Construction industry suffers as housebuilding activity falls in January
The Markit/CIPS UK Construction purchasing managers’ index (PMI) recorded a reading of 50.2 in January.
Activity in Britain’s construction sector came within of whisker of stagnation last month, sliding to a four-month low as housebuilders endured a tough start to the year.
The Markit/CIPS UK Construction purchasing managers’ index (PMI) recorded a reading of 50.2 in January, down from 52.2 in December, with economists predicting a figure of 52.0.
A reading above 50 indicates growth.
In a gloomy update, the industry saw housebuilding activity shift into reverse and growth in commercial and civil engineering stutter as market uncertainty took its toll on new orders.
It comes after output in the manufacturing industry unexpectedly slipped in January as the industry grappled with a double-whammy hit of slowing growth and escalating costs.
Sterling was down 0.3% to 1.421 against the US dollar following the announcement, while the euro slipped 0.2% to 1.138.
Sam Teague, economist at IHS Markit, said: “January’s PMI data indicated a difficult start to 2018 for the UK’s construction sector, underlined by business activity growth slumping to a four-month low and new orders sliding back into decline.
“A contraction in house building added to lacklustre commercial building and civil engineering markets, and reduced inflows of new work suggest overall activity could slip into decline in February.
“Furthermore, cost pressures remained intense, fuelled by shortages of input materials and high costs for imported products.”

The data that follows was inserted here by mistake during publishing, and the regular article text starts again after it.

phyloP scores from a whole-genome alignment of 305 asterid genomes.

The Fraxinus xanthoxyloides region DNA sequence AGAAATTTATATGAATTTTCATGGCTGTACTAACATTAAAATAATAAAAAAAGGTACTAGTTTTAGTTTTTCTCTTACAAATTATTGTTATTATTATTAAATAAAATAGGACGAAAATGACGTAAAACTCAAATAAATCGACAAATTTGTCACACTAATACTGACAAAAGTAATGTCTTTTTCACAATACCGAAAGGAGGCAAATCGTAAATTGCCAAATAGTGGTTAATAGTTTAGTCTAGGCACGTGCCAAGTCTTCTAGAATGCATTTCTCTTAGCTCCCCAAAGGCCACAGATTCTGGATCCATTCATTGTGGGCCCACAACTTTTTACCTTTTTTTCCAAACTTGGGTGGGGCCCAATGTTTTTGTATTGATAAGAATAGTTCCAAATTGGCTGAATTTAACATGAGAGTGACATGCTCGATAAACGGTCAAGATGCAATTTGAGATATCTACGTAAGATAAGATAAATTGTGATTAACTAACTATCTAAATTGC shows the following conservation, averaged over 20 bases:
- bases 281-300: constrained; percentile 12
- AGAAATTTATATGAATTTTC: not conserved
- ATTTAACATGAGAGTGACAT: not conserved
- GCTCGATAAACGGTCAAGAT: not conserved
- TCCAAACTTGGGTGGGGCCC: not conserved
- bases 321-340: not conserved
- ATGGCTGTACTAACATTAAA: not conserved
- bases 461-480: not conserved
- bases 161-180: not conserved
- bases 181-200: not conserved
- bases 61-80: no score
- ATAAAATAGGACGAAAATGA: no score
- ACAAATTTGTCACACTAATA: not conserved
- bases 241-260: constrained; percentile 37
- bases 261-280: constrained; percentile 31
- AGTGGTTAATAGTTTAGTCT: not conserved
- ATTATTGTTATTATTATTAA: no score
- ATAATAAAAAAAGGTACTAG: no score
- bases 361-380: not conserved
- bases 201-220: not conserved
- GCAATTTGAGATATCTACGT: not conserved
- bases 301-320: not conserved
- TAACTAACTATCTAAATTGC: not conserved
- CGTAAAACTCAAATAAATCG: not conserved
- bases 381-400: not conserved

Employment was also struggling across the industry, drifting to an 18-month low in response to the fall in activity.
Despite the cheerless performance, firms said they were feeling more confident about future growth and expected a jump in the number of new projects.
Howard Archer, EY Item Club’s chief economic adviser, said: “The muted January construction PMI follows on from a softer manufacturing survey.
“This is disappointing for hopes that the economy can sustain the improved performance seen in the fourth quarter of 2017 (when GDP grew 0.5% quarter-on-quarter) but much will depend on how the dominant services sector is faring.
“Persistent economic, political and Brexit uncertainties are clearly hampering the construction sector, as is limited activity in several sectors of the economy. The construction sector is also being hampered by high input costs.
“The residential sector has recently been the clear bright spot for the construction sector but it suffered a relapse in January.”
The PMI update comes after the latest slew of official data showed Britain’s economy unexpectedly rose in the fourth quarter.
The Office for National Statistics (ONS) said gross domestic product (GDP) grew by 0.5% in its initial estimate for October to December, following growth of 0.4% in the third quarter.